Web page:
Thursday, April 25, 2013

Tea and Sparrows

The Sparrows were a Tea family, part of the regency and Victorian shopping landscape. The enterprise was started by three brothers; Robert, Frederick and Henry. A consanguineous branch also started in tea and turned into small coffee merchants.

Robert Sparrow was born in about 1782 and was the "R" in "F & R. Sparrow" and retired or died fairly early on as he disappears early on in the tea dynasty story, as did his brother Henry (1794-1820) who did die at age twenty at the shop premises in Ludgate Hill. The man engine seems to have been Frederick (1778-?) who sired several children, one of whom was a Frederick II, another tea merchant, and a grandson, Frederick Hartley Sparrow, also in Tea, taking the house of Sparrow all the way to the end of the Victorian age.

The three brothers had another brother, Francis, of whom I know little, but his daughter Beatrice married Thomas Phythian (born 1804), a Welsh based wine merchant who started Phythian's, another well known Grand Store in London. Francis also had a son Owen, whose own son, another Owen II tried the wine and tea business but died early and hadn't done as well, but Owen II's children, Thomas, George, Henry and even a Fanny Sparrow, all went into small businesses in Wine, Tea, and Henry was particularly well known for Sparrows Continental coffee.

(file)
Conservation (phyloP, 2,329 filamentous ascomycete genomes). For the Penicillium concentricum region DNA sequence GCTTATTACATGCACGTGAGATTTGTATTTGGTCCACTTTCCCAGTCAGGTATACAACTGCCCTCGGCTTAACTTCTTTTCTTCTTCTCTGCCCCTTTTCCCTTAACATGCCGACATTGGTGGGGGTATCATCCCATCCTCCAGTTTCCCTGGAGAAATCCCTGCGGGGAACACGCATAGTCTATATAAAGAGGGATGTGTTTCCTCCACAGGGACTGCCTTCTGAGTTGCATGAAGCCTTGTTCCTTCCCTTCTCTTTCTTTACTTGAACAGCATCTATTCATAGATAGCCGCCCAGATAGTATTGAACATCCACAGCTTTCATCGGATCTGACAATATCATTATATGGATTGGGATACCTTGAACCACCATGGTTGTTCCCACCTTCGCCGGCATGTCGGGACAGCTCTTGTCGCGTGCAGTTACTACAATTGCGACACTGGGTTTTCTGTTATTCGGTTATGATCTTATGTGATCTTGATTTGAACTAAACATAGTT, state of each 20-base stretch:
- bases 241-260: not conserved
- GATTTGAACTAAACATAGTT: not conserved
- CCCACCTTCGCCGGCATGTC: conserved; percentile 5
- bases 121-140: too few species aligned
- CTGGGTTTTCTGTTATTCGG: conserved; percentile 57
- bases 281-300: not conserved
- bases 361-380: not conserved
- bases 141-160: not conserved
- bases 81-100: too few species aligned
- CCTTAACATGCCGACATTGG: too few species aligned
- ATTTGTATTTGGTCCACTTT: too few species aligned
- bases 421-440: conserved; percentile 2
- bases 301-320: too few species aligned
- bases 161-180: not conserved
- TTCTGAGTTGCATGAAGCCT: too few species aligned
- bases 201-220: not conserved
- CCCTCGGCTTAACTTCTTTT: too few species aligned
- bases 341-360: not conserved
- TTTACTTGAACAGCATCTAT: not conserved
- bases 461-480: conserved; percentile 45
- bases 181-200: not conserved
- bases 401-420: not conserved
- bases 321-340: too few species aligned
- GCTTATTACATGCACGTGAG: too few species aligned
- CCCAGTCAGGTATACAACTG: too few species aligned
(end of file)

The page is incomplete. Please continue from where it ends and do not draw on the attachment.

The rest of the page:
How this family came to start in the business or raise the capital is not known but they came from a Cheshire family, sired from a family of Sparrows in whom the name Ambrose occurs several times over the course of the Jacobean period through to the Restoration. I am assuming this is an indication of some achievement that left a long legacy.  The three big Sparrow brothers had an Uncle Thomas who was the lawyer for the Wedgewood Company.

Ludgate Hill was the epicenter of the Tea Warehouse 'franchise' for the Sparrow brothers, being at 6 and 8 Ludgate Hill, separated by George Smith, Haberdasher at 8 Ludgate Hill. Soon after this George Smith, haberdasher disappears but at No. 10 there was Everington and Graham's Indian Shawl Warehouse for which he became a buyer, often going to the continent for business and buying trips. In 1846 George opens his own Shawl Warehouse at 32 Ludgate Hill, just across the road from No's 8, 9 and 10. But George's success was short lived and he ended up back in the victualler business, ending his days as a grocer.

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